We had a variety of of other seabirds including Short-tailed and Sooty Shearwaters and Wilson's and loads of White-faced Storm-petrels.

Several Long-tailed and a single Pomarine Jaeger along with a South-polar Skua were all new for my New Zealand list.

First Image Short-tailed Shearwater, off the North Cape, NZ

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Wilson's Storm-petrel, off the North Cape, NZ

It had been one great day of pelagic birding with a constant flow of petrels, albatross and other sea birds. We are all quite pleased as we headed back to the North Cape for a realaxing evening fishing and watching the sun go down.

First Image First Image Relaxing, fishing and watching the sunset off the North Cape, NZ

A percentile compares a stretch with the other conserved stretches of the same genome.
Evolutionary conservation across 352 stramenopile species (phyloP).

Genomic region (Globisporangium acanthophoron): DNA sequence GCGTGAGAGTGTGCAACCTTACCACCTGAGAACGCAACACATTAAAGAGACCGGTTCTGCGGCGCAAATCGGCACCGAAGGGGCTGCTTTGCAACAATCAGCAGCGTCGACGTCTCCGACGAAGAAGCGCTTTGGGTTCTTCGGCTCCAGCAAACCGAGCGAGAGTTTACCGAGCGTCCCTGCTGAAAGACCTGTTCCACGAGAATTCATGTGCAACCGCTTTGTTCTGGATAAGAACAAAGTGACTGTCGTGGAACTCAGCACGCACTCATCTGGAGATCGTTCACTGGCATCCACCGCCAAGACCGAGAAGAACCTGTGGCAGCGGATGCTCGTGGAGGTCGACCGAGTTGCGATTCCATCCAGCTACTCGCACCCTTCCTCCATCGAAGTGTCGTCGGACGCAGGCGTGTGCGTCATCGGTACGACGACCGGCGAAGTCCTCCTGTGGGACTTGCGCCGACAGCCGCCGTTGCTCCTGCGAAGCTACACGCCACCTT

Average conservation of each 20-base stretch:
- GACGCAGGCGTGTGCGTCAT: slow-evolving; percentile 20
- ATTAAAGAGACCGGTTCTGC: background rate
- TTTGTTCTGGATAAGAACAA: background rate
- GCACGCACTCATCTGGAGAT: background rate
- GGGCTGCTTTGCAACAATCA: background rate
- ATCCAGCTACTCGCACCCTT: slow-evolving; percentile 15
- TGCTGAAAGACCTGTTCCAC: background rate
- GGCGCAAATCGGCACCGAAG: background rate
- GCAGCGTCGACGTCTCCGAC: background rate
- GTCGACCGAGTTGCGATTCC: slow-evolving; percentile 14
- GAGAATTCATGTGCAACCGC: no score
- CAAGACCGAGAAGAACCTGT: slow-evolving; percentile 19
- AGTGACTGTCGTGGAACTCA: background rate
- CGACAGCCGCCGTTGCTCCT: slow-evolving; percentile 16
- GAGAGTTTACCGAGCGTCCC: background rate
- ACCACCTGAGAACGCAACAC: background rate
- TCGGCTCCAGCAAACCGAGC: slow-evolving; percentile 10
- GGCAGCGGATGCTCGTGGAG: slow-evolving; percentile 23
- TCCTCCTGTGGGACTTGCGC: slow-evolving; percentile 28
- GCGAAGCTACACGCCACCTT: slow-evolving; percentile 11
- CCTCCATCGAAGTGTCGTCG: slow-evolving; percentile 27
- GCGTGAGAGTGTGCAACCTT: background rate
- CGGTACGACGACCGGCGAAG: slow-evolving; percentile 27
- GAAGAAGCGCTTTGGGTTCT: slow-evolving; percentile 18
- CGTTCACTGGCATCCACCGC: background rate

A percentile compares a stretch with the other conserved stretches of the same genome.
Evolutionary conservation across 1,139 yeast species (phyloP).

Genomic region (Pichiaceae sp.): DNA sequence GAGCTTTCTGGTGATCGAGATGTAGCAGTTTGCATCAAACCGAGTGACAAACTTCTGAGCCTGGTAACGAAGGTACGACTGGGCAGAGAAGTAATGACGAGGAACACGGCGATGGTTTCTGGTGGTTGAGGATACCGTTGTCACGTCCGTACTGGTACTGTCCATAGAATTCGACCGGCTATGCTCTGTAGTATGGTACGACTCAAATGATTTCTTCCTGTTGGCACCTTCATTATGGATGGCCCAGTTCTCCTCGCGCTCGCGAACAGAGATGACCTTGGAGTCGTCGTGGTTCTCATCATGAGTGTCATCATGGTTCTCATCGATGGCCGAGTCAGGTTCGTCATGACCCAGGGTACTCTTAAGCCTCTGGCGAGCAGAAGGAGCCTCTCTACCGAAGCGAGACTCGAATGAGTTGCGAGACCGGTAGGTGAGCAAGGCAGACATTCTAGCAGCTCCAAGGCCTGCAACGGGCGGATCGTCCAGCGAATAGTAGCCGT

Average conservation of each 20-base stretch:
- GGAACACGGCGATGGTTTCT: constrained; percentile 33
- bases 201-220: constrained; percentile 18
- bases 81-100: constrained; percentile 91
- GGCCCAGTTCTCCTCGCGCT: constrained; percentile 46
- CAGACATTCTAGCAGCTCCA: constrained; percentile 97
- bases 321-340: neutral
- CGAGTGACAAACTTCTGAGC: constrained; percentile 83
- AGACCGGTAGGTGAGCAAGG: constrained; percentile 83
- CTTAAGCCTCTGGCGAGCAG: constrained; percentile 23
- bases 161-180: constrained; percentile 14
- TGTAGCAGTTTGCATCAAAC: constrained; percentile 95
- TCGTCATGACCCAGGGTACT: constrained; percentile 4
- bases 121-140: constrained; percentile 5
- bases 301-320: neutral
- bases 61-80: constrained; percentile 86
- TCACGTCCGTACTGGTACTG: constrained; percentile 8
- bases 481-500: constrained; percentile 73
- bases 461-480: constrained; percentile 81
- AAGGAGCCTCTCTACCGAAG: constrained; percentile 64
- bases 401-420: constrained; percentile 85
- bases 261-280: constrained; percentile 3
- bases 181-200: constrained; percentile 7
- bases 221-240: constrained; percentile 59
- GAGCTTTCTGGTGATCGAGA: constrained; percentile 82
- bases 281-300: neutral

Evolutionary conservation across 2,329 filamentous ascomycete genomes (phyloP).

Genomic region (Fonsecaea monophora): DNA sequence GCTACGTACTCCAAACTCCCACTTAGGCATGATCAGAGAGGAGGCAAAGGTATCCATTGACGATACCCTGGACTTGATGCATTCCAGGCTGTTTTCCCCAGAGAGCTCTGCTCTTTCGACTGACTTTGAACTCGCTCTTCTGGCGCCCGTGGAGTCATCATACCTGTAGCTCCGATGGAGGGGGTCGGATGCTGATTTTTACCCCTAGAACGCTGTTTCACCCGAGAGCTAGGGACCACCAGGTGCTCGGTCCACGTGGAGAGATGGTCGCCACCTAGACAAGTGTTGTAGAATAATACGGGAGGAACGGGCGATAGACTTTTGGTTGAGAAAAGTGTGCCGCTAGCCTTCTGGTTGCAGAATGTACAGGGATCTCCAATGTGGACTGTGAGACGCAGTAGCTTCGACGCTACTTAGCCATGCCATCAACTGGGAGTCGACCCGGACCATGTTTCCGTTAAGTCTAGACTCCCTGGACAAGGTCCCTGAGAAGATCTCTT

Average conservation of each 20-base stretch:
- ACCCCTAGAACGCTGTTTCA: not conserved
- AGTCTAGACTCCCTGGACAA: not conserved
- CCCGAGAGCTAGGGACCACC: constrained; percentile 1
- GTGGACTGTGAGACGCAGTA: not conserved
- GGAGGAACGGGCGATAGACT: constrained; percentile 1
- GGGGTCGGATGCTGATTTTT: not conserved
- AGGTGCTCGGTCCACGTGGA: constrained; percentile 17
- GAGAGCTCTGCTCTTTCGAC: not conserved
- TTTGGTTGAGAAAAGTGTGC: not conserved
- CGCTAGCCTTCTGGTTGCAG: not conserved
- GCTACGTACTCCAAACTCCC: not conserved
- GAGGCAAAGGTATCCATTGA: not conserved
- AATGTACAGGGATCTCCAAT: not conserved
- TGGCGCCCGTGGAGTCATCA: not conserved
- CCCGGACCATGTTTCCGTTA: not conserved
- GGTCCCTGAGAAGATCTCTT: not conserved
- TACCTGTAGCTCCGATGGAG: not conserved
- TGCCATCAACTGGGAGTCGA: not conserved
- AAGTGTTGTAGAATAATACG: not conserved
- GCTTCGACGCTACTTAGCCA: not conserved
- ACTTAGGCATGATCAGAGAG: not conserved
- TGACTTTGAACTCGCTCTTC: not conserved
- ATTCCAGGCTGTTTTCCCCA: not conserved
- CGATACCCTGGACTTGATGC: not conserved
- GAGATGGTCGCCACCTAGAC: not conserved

The next day found us heading back to the warm water areas north east of the cape 25km or so -hoping for some tropical species.

The first rarity came soaring in from the west and was totally off the radar- an adult
Indian Yellow-nosed Albatross.

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Indian Yellow-nosed Albatross, off the North Cape, NZ

This is quite a rarity in New Zealand. One would expect this species to be much more likely in the austral winter and then an immature bird would be typical. This was a new New Zealand bird for all but one participant so celebration ensued.